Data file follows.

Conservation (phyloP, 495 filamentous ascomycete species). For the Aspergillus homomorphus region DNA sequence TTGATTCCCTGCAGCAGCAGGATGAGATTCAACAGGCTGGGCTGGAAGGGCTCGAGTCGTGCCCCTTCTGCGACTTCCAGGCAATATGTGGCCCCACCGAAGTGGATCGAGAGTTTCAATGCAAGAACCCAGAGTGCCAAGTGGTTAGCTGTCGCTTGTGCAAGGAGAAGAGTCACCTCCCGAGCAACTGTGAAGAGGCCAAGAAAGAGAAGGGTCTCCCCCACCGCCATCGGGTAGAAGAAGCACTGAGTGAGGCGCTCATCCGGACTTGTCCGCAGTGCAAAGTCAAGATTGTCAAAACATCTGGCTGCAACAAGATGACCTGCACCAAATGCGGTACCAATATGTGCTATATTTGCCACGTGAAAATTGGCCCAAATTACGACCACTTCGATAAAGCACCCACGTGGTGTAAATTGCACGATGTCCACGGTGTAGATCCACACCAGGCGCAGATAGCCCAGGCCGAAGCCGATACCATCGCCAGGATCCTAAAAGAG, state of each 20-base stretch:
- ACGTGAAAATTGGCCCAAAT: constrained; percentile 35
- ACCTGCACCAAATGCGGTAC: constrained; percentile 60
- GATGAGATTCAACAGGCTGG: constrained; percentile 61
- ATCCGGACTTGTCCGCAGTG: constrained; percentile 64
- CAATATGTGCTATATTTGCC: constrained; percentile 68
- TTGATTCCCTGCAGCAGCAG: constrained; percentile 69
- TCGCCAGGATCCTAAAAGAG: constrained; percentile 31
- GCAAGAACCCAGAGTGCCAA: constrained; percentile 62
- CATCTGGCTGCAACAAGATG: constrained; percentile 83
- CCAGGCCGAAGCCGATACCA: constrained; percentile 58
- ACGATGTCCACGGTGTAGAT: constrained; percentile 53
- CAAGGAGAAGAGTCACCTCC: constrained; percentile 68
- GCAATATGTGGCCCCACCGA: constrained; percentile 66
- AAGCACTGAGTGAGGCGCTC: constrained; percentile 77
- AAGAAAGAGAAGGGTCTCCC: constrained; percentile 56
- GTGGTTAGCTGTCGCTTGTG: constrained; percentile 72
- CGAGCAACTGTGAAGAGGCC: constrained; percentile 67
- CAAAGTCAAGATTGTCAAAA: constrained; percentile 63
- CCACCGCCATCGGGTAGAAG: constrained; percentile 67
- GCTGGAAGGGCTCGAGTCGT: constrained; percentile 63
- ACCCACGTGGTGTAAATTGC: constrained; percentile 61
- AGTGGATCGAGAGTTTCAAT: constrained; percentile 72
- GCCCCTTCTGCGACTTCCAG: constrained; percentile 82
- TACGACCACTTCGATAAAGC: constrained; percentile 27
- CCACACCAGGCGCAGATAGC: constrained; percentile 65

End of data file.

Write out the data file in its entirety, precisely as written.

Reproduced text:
Conservation (phyloP, 495 filamentous ascomycete species). For the Aspergillus homomorphus region DNA sequence TTGATTCCCTGCAGCAGCAGGATGAGATTCAACAGGCTGGGCTGGAAGGGCTCGAGTCGTGCCCCTTCTGCGACTTCCAGGCAATATGTGGCCCCACCGAAGTGGATCGAGAGTTTCAATGCAAGAACCCAGAGTGCCAAGTGGTTAGCTGTCGCTTGTGCAAGGAGAAGAGTCACCTCCCGAGCAACTGTGAAGAGGCCAAGAAAGAGAAGGGTCTCCCCCACCGCCATCGGGTAGAAGAAGCACTGAGTGAGGCGCTCATCCGGACTTGTCCGCAGTGCAAAGTCAAGATTGTCAAAACATCTGGCTGCAACAAGATGACCTGCACCAAATGCGGTACCAATATGTGCTATATTTGCCACGTGAAAATTGGCCCAAATTACGACCACTTCGATAAAGCACCCACGTGGTGTAAATTGCACGATGTCCACGGTGTAGATCCACACCAGGCGCAGATAGCCCAGGCCGAAGCCGATACCATCGCCAGGATCCTAAAAGAG, state of each 20-base stretch:
- ACGTGAAAATTGGCCCAAAT: constrained; percentile 35
- ACCTGCACCAAATGCGGTAC: constrained; percentile 60
- GATGAGATTCAACAGGCTGG: constrained; percentile 61
- ATCCGGACTTGTCCGCAGTG: constrained; percentile 64
- CAATATGTGCTATATTTGCC: constrained; percentile 68
- TTGATTCCCTGCAGCAGCAG: constrained; percentile 69
- TCGCCAGGATCCTAAAAGAG: constrained; percentile 31
- GCAAGAACCCAGAGTGCCAA: constrained; percentile 62
- CATCTGGCTGCAACAAGATG: constrained; percentile 83
- CCAGGCCGAAGCCGATACCA: constrained; percentile 58
- ACGATGTCCACGGTGTAGAT: constrained; percentile 53
- CAAGGAGAAGAGTCACCTCC: constrained; percentile 68
- GCAATATGTGGCCCCACCGA: constrained; percentile 66
- AAGCACTGAGTGAGGCGCTC: constrained; percentile 77
- AAGAAAGAGAAGGGTCTCCC: constrained; percentile 56
- GTGGTTAGCTGTCGCTTGTG: constrained; percentile 72
- CGAGCAACTGTGAAGAGGCC: constrained; percentile 67
- CAAAGTCAAGATTGTCAAAA: constrained; percentile 63
- CCACCGCCATCGGGTAGAAG: constrained; percentile 67
- GCTGGAAGGGCTCGAGTCGT: constrained; percentile 63
- ACCCACGTGGTGTAAATTGC: constrained; percentile 61
- AGTGGATCGAGAGTTTCAAT: constrained; percentile 72
- GCCCCTTCTGCGACTTCCAG: constrained; percentile 82
- TACGACCACTTCGATAAAGC: constrained; percentile 27
- CCACACCAGGCGCAGATAGC: constrained; percentile 65